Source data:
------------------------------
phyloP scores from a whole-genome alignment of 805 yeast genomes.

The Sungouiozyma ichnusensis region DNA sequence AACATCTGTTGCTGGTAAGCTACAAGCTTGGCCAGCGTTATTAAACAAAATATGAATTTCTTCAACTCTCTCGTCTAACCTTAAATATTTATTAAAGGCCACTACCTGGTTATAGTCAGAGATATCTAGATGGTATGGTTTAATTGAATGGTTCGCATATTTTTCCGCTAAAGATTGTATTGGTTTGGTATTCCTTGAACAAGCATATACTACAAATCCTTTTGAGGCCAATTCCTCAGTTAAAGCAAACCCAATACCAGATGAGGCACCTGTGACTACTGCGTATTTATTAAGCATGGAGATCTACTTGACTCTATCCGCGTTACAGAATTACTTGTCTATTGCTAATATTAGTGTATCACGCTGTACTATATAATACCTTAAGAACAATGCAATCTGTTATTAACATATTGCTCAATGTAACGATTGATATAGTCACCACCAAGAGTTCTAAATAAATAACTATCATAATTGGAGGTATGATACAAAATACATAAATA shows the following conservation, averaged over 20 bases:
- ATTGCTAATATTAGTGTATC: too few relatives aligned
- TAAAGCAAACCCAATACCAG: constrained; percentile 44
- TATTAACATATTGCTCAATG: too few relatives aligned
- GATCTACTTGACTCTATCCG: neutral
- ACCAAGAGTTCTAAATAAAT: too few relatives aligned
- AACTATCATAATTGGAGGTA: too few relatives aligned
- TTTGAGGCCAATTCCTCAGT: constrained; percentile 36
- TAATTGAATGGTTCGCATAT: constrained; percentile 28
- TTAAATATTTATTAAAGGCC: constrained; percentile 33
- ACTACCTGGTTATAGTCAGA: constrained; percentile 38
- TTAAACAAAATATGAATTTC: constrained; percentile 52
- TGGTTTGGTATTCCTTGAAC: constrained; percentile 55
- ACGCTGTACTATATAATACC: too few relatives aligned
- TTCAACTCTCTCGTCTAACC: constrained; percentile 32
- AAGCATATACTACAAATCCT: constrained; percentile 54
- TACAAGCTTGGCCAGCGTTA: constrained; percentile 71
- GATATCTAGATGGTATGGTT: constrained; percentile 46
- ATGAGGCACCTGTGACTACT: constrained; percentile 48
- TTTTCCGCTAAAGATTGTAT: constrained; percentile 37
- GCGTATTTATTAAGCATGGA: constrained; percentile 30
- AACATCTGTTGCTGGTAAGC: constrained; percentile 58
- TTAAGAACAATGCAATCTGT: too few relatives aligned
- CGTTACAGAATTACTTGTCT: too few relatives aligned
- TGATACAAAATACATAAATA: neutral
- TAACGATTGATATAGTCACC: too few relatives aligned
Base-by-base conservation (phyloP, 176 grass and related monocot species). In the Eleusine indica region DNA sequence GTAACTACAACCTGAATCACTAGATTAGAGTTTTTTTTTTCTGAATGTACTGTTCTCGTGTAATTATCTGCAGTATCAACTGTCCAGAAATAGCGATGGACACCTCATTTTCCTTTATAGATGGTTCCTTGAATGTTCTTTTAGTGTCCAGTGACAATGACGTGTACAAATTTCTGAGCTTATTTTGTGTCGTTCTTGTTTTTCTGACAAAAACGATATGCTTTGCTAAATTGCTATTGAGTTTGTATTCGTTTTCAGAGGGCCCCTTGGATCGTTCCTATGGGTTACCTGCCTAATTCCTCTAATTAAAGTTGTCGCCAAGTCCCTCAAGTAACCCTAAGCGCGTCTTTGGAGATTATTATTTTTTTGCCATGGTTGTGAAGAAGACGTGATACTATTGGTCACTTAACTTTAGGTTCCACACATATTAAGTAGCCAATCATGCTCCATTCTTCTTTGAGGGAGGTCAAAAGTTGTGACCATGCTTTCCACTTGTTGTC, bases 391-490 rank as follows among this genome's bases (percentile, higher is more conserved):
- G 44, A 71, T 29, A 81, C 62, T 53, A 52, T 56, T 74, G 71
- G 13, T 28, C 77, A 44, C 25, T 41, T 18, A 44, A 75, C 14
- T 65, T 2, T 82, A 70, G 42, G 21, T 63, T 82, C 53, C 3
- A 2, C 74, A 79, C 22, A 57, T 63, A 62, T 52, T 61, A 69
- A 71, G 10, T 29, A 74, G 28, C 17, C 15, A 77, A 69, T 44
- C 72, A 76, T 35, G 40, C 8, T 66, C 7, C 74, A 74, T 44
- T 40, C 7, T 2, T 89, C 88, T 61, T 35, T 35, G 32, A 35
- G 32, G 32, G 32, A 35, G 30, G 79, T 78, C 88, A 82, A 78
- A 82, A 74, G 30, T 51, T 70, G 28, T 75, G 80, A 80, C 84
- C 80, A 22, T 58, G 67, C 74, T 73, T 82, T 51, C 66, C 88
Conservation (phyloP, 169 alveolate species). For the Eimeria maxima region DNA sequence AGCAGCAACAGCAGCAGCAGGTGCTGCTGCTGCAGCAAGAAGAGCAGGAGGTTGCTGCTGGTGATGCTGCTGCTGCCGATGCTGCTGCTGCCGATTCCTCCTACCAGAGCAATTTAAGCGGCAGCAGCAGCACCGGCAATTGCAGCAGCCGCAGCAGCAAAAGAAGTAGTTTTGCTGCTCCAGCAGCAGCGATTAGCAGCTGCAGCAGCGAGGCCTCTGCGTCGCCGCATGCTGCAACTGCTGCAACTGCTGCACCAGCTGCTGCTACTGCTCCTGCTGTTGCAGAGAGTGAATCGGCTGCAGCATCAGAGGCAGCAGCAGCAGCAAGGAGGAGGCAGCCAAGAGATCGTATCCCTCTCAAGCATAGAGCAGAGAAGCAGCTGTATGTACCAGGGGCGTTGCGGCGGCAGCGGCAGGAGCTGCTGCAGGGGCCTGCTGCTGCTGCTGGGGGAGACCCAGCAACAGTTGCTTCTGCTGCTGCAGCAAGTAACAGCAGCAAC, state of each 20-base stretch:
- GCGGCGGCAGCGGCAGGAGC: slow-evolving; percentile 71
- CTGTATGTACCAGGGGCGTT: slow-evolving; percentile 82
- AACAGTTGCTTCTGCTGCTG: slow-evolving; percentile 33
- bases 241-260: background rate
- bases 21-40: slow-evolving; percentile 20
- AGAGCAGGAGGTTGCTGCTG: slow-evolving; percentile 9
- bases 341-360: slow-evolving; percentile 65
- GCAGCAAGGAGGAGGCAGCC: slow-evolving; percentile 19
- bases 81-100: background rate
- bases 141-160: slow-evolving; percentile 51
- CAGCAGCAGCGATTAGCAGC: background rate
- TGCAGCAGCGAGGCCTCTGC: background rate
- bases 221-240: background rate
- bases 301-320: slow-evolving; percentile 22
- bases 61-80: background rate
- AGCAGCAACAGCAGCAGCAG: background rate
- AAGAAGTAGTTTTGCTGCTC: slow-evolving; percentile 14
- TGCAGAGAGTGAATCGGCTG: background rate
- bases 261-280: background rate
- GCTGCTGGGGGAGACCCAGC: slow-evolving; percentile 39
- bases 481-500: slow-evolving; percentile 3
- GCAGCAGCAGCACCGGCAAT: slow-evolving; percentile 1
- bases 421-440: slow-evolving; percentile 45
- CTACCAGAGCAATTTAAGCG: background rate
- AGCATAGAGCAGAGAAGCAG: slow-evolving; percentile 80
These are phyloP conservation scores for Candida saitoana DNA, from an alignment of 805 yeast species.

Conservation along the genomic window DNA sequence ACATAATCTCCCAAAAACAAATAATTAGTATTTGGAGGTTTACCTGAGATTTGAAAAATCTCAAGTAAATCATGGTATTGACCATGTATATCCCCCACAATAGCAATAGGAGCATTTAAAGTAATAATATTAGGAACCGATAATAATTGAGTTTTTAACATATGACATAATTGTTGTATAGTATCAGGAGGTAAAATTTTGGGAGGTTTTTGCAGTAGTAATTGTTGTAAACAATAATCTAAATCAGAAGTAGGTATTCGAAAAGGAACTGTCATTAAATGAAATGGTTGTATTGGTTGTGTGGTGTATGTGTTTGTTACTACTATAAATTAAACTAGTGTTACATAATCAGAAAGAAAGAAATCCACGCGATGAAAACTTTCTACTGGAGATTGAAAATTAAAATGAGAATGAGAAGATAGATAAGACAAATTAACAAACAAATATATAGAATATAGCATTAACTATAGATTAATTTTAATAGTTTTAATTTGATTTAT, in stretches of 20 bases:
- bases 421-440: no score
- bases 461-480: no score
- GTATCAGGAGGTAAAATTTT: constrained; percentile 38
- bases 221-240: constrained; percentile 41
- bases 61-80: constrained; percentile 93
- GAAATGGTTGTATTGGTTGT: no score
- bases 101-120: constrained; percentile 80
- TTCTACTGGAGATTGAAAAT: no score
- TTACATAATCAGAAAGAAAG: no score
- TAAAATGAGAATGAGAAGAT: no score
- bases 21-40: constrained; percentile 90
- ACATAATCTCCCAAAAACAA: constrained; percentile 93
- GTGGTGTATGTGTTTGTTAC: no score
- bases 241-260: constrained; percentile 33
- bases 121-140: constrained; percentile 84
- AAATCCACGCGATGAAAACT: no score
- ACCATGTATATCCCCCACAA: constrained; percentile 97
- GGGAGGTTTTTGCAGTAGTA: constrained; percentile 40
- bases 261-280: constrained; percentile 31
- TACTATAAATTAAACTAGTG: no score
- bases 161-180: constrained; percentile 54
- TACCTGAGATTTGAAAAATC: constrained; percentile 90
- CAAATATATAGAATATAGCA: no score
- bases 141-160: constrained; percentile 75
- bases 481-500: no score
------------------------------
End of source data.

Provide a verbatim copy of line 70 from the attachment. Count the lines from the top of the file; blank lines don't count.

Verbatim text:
- bases 221-240: constrained; percentile 41